Stage Designs of Richard Finkelstein

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Set Design and Lighting Design by R. Finkelstein
Richard Finkelstein
630 Stonewall Dr
Harrisonburg, VA 22801
Finkelstein Stage Designs - simplified resume
Dance Photography by R. Finkelstein
Dance Artwork by Richard Finkelstein


Fine Arts Photography by R. Finkelstein



R. Finkelstein - web designs


All work on these pages
is 2012 R. Finkelstein


The Lark - Scenic and Projection Design by R. Finkelstein.
Produced at The New York State Theatre Institute in Albany NY and in Syracuse. Pictured below is the Scenic model.


Description of the Settings:

The setting consisted of a series of platforms forming an island/surround configuration over multiple levels. The central platform was highly textured with Masonite "plates" while the other platforms were treated with a collage of distressed, dyed, cheesecloth and scrim. The structure of the platforms was in view and treated as rustic wood.

Projections were intended as a grand element. Overall the projection area was larger than 30 feet high by 90 feet in width. The screens were fashioned from three large panels of wide nightgown fabric. Besides the cost, the sheen of the fabric created an impressive image intensity gain for the projectors. The screens were hand-dyed with blacks, greens, and earth tones. Because of the sheen of the fabric, the dark coloring did not diminish the image intensity. In fact the greater contrast gave the illusion of greater image intensity. All slides were hand painted or hand crafted in abstract textures. The projection technology included a Buel Highlight projector and two Kodak Ektagraphic projectors.


Conceptual Foundations:

In The Lark Anouilh sets up, in almost Brechtian fashion, a series of debate between competing theses. Easy, exact, answers are not forthcoming in the debate. The result is a work which should cause the audience to ponder a great number of issues dealing with topics ranging from the power of religious institutions to the role of the individual within society.

As a designer, what I attempted to do, was to provide a physical environment to give voice to these debates over competing interests and ideas. I tried as well to offer elements that could as well be taken in competing ways.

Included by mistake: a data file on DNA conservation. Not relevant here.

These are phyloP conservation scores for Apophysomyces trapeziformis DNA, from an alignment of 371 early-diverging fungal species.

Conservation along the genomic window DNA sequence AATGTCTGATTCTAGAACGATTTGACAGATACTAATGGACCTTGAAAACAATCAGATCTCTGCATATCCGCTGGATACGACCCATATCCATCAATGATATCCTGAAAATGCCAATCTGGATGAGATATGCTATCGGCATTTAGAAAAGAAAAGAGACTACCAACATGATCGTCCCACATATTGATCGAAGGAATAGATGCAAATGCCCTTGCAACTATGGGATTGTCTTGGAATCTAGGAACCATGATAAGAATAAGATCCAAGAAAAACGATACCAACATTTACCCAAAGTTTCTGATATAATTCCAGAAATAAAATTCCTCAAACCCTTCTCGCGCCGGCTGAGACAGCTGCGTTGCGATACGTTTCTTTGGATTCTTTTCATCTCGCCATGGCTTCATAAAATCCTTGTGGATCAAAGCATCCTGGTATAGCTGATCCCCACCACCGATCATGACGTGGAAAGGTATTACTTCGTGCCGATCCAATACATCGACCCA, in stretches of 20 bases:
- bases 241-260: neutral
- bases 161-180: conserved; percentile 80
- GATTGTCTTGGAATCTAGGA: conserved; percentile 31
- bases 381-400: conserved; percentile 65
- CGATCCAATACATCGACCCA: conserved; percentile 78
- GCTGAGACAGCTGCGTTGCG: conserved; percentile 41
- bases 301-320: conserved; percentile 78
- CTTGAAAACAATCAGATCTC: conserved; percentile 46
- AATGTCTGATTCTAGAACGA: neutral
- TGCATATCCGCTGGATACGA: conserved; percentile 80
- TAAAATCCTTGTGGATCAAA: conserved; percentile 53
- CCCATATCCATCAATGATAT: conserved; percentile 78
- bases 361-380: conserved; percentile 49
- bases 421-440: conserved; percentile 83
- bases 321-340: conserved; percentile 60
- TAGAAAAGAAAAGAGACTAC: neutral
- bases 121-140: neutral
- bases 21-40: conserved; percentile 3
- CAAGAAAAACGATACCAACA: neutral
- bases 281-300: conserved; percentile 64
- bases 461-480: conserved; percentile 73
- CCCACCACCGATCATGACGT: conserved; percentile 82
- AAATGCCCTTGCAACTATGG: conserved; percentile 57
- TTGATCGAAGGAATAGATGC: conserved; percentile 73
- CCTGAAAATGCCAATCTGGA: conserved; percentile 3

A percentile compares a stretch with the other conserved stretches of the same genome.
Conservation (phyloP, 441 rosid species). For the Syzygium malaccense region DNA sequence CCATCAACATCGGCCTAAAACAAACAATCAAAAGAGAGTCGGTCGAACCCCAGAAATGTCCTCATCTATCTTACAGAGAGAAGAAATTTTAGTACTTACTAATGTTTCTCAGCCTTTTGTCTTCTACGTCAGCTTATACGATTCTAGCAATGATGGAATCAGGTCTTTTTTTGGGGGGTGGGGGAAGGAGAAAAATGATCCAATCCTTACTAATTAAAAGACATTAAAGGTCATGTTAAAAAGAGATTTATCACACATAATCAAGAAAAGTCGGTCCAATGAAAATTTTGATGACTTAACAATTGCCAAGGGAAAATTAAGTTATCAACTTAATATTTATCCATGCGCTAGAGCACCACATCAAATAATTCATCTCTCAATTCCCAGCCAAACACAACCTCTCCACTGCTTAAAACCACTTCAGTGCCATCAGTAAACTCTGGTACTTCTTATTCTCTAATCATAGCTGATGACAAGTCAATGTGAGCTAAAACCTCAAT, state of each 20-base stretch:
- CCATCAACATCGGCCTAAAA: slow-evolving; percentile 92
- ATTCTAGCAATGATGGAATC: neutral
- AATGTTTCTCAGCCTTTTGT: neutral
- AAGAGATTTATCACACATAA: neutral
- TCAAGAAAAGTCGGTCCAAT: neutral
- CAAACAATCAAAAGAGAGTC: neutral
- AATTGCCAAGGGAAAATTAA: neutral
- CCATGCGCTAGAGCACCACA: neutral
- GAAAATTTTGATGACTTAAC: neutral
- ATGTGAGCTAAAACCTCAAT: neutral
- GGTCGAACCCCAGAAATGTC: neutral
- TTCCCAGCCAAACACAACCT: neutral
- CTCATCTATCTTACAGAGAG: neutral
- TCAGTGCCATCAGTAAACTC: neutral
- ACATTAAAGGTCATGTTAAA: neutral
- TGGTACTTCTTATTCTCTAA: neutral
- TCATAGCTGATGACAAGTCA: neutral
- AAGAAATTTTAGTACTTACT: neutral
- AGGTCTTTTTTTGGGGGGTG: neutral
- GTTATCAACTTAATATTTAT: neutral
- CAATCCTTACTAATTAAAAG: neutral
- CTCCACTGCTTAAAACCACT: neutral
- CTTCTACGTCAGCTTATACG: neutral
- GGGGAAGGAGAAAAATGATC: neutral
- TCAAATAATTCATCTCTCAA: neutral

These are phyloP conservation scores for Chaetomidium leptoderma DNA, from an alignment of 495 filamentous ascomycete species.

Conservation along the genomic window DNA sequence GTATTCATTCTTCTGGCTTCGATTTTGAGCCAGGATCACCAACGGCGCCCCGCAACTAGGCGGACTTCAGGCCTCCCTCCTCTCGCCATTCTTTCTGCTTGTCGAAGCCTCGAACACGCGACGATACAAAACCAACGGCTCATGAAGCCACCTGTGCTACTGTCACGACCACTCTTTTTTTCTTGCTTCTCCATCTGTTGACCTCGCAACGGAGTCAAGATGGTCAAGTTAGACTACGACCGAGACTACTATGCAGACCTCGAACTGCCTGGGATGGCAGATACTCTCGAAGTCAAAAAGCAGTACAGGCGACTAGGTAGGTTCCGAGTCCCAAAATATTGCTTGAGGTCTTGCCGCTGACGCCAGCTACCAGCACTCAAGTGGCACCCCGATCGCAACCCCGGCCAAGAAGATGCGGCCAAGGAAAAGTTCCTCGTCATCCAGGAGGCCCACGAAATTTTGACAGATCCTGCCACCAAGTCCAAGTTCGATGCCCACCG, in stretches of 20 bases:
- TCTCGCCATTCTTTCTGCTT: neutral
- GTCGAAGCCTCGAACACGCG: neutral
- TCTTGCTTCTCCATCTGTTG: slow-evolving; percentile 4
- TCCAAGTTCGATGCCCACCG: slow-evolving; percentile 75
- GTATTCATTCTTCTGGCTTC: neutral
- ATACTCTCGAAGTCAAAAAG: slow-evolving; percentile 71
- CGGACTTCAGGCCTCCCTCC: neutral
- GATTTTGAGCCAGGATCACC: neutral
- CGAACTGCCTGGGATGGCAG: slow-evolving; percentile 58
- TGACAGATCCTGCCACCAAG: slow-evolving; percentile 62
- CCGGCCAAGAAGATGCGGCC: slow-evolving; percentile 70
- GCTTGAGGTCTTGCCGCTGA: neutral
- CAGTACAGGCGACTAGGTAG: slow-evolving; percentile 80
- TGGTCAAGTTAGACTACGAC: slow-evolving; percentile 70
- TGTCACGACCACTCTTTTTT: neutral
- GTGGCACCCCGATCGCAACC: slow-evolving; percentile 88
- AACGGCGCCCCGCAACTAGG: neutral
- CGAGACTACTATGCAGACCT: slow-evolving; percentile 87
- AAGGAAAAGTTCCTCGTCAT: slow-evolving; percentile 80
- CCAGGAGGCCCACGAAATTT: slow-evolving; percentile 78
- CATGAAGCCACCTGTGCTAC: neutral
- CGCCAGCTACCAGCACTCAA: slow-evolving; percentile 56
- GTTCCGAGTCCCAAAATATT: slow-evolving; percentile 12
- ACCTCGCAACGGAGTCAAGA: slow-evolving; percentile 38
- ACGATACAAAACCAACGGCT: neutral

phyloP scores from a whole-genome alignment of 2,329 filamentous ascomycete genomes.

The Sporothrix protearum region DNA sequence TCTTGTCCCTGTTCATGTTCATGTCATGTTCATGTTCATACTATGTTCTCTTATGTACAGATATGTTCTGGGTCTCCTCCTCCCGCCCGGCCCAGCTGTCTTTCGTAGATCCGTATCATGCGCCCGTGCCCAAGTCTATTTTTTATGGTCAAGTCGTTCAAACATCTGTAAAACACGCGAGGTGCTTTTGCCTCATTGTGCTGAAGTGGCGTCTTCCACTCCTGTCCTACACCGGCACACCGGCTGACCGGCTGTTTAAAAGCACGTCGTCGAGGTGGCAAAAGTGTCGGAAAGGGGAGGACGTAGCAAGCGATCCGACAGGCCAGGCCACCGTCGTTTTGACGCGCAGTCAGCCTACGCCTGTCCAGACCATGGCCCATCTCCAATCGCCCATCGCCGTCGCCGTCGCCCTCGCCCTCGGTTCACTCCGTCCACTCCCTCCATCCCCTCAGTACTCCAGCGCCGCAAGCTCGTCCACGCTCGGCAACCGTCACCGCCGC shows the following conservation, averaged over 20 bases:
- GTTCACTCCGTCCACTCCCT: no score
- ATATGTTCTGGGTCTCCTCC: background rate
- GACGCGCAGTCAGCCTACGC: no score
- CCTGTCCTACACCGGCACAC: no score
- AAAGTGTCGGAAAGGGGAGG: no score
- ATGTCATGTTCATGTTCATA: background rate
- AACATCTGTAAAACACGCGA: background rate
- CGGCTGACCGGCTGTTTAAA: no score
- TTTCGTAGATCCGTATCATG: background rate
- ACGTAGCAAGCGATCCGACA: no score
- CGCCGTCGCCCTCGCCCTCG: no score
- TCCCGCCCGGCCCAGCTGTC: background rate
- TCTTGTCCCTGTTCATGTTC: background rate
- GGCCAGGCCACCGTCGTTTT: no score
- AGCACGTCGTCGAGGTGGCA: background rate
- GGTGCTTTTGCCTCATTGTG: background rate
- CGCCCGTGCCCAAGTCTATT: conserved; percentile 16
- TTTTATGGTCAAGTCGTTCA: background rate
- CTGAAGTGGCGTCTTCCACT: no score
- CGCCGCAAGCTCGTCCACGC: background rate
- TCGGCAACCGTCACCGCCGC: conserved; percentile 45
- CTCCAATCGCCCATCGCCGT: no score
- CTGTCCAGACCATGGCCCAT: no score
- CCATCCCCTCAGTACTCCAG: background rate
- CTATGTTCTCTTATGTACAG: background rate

The plates on the central platform were a good example. When lit in one way the plates had a feeling of leather, a material of ancient armor of the common man. Weather or not Joan had the kind of metal armor that we might romantically associate with her, I feel that leather is a more appropriate symbol of her armament.

Within the brown tones of the plate, I added gold bronzing powder. With different light, the platform glowed in a rich golden light, clearly a symbol of the royal power. So at once the central platform could look as a symbol of the common one or as the royal seat of power. It was really a striking effect.

I also worked to give articulation to the debate through support of various movement and spatial themes. There was an element in the design reminiscent of a bear pit. At times Joan, on trial, would be isolated in the center, with her accusers marshaled all around in positions of greater physical power. While they had the strategic "high ground" as it were, at times the relationship could be reversed, with Joan claiming the MORAL high ground. I created thus an environment in flux between competing themes.

I also provided multiple paths between the high and low grounds. Some of the paths were direct and forceful, while others were more sinuous. These supported different dynamics of movement and character.

As the play progressed, by the time Joan is in prison, her space on the stage, descends to the wood plank area at the lowest point on the stage. Not only is this the lowest point on the stage, it is also the most isolated; the most alone.